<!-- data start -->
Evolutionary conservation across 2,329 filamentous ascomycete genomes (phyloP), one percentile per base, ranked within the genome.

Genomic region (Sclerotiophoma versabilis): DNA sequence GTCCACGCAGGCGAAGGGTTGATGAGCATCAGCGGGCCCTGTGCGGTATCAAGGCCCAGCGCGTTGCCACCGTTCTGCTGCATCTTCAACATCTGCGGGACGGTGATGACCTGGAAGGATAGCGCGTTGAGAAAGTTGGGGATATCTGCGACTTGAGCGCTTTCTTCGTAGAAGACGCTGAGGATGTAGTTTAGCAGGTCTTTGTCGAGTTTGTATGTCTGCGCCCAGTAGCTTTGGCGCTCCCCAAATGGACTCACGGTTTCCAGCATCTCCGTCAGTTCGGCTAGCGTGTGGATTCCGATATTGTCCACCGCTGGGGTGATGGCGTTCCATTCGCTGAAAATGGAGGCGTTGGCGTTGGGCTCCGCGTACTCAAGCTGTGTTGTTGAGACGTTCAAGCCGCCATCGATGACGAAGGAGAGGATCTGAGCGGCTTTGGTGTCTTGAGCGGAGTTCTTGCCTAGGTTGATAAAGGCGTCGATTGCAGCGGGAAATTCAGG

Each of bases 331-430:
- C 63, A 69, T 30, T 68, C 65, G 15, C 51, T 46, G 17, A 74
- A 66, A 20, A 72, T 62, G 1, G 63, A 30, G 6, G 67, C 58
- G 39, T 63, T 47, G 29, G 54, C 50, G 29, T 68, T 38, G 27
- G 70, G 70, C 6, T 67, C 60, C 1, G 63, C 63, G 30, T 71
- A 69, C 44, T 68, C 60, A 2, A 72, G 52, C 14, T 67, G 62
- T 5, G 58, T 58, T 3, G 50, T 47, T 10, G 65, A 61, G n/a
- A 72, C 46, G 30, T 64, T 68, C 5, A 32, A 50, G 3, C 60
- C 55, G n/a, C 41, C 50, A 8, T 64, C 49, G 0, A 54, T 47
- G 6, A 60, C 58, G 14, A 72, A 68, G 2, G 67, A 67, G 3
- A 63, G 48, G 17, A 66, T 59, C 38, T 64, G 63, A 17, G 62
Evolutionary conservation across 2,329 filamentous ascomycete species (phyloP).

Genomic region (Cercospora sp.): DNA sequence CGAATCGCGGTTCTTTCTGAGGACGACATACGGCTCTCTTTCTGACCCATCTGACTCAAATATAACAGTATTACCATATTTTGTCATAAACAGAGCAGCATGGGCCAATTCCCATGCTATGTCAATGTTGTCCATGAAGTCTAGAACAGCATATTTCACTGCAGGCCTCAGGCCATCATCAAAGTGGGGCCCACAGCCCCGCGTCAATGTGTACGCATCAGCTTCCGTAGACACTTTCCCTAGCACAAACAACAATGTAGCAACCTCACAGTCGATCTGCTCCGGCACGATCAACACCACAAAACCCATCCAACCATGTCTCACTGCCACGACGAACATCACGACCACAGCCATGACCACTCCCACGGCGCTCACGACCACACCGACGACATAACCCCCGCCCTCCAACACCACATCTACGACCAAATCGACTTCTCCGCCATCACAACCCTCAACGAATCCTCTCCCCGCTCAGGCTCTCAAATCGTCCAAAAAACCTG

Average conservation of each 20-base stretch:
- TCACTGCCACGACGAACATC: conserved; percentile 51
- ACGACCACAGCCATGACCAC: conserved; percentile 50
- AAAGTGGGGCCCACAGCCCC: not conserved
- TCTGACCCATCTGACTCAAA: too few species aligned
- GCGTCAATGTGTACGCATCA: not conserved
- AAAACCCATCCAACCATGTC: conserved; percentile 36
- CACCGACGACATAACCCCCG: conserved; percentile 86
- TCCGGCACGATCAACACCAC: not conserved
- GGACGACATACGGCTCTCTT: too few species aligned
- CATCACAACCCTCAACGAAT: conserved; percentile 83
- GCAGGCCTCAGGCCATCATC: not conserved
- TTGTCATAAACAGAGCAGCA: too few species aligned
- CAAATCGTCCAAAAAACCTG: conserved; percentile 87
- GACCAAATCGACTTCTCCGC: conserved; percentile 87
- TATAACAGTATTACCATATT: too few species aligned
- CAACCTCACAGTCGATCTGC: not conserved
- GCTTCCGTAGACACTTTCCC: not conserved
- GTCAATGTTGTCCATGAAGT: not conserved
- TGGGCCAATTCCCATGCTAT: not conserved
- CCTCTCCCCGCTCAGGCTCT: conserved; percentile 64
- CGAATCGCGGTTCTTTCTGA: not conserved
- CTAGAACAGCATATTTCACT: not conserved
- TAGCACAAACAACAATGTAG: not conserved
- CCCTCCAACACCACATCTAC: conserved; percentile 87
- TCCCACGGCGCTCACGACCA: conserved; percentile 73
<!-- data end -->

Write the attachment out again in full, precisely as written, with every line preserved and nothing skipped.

Evolutionary conservation across 2,329 filamentous ascomycete genomes (phyloP), one percentile per base, ranked within the genome.

Genomic region (Sclerotiophoma versabilis): DNA sequence GTCCACGCAGGCGAAGGGTTGATGAGCATCAGCGGGCCCTGTGCGGTATCAAGGCCCAGCGCGTTGCCACCGTTCTGCTGCATCTTCAACATCTGCGGGACGGTGATGACCTGGAAGGATAGCGCGTTGAGAAAGTTGGGGATATCTGCGACTTGAGCGCTTTCTTCGTAGAAGACGCTGAGGATGTAGTTTAGCAGGTCTTTGTCGAGTTTGTATGTCTGCGCCCAGTAGCTTTGGCGCTCCCCAAATGGACTCACGGTTTCCAGCATCTCCGTCAGTTCGGCTAGCGTGTGGATTCCGATATTGTCCACCGCTGGGGTGATGGCGTTCCATTCGCTGAAAATGGAGGCGTTGGCGTTGGGCTCCGCGTACTCAAGCTGTGTTGTTGAGACGTTCAAGCCGCCATCGATGACGAAGGAGAGGATCTGAGCGGCTTTGGTGTCTTGAGCGGAGTTCTTGCCTAGGTTGATAAAGGCGTCGATTGCAGCGGGAAATTCAGG

Each of bases 331-430:
- C 63, A 69, T 30, T 68, C 65, G 15, C 51, T 46, G 17, A 74
- A 66, A 20, A 72, T 62, G 1, G 63, A 30, G 6, G 67, C 58
- G 39, T 63, T 47, G 29, G 54, C 50, G 29, T 68, T 38, G 27
- G 70, G 70, C 6, T 67, C 60, C 1, G 63, C 63, G 30, T 71
- A 69, C 44, T 68, C 60, A 2, A 72, G 52, C 14, T 67, G 62
- T 5, G 58, T 58, T 3, G 50, T 47, T 10, G 65, A 61, G n/a
- A 72, C 46, G 30, T 64, T 68, C 5, A 32, A 50, G 3, C 60
- C 55, G n/a, C 41, C 50, A 8, T 64, C 49, G 0, A 54, T 47
- G 6, A 60, C 58, G 14, A 72, A 68, G 2, G 67, A 67, G 3
- A 63, G 48, G 17, A 66, T 59, C 38, T 64, G 63, A 17, G 62
Evolutionary conservation across 2,329 filamentous ascomycete species (phyloP).

Genomic region (Cercospora sp.): DNA sequence CGAATCGCGGTTCTTTCTGAGGACGACATACGGCTCTCTTTCTGACCCATCTGACTCAAATATAACAGTATTACCATATTTTGTCATAAACAGAGCAGCATGGGCCAATTCCCATGCTATGTCAATGTTGTCCATGAAGTCTAGAACAGCATATTTCACTGCAGGCCTCAGGCCATCATCAAAGTGGGGCCCACAGCCCCGCGTCAATGTGTACGCATCAGCTTCCGTAGACACTTTCCCTAGCACAAACAACAATGTAGCAACCTCACAGTCGATCTGCTCCGGCACGATCAACACCACAAAACCCATCCAACCATGTCTCACTGCCACGACGAACATCACGACCACAGCCATGACCACTCCCACGGCGCTCACGACCACACCGACGACATAACCCCCGCCCTCCAACACCACATCTACGACCAAATCGACTTCTCCGCCATCACAACCCTCAACGAATCCTCTCCCCGCTCAGGCTCTCAAATCGTCCAAAAAACCTG

Average conservation of each 20-base stretch:
- TCACTGCCACGACGAACATC: conserved; percentile 51
- ACGACCACAGCCATGACCAC: conserved; percentile 50
- AAAGTGGGGCCCACAGCCCC: not conserved
- TCTGACCCATCTGACTCAAA: too few species aligned
- GCGTCAATGTGTACGCATCA: not conserved
- AAAACCCATCCAACCATGTC: conserved; percentile 36
- CACCGACGACATAACCCCCG: conserved; percentile 86
- TCCGGCACGATCAACACCAC: not conserved
- GGACGACATACGGCTCTCTT: too few species aligned
- CATCACAACCCTCAACGAAT: conserved; percentile 83
- GCAGGCCTCAGGCCATCATC: not conserved
- TTGTCATAAACAGAGCAGCA: too few species aligned
- CAAATCGTCCAAAAAACCTG: conserved; percentile 87
- GACCAAATCGACTTCTCCGC: conserved; percentile 87
- TATAACAGTATTACCATATT: too few species aligned
- CAACCTCACAGTCGATCTGC: not conserved
- GCTTCCGTAGACACTTTCCC: not conserved
- GTCAATGTTGTCCATGAAGT: not conserved
- TGGGCCAATTCCCATGCTAT: not conserved
- CCTCTCCCCGCTCAGGCTCT: conserved; percentile 64
- CGAATCGCGGTTCTTTCTGA: not conserved
- CTAGAACAGCATATTTCACT: not conserved
- TAGCACAAACAACAATGTAG: not conserved
- CCCTCCAACACCACATCTAC: conserved; percentile 87
- TCCCACGGCGCTCACGACCA: conserved; percentile 73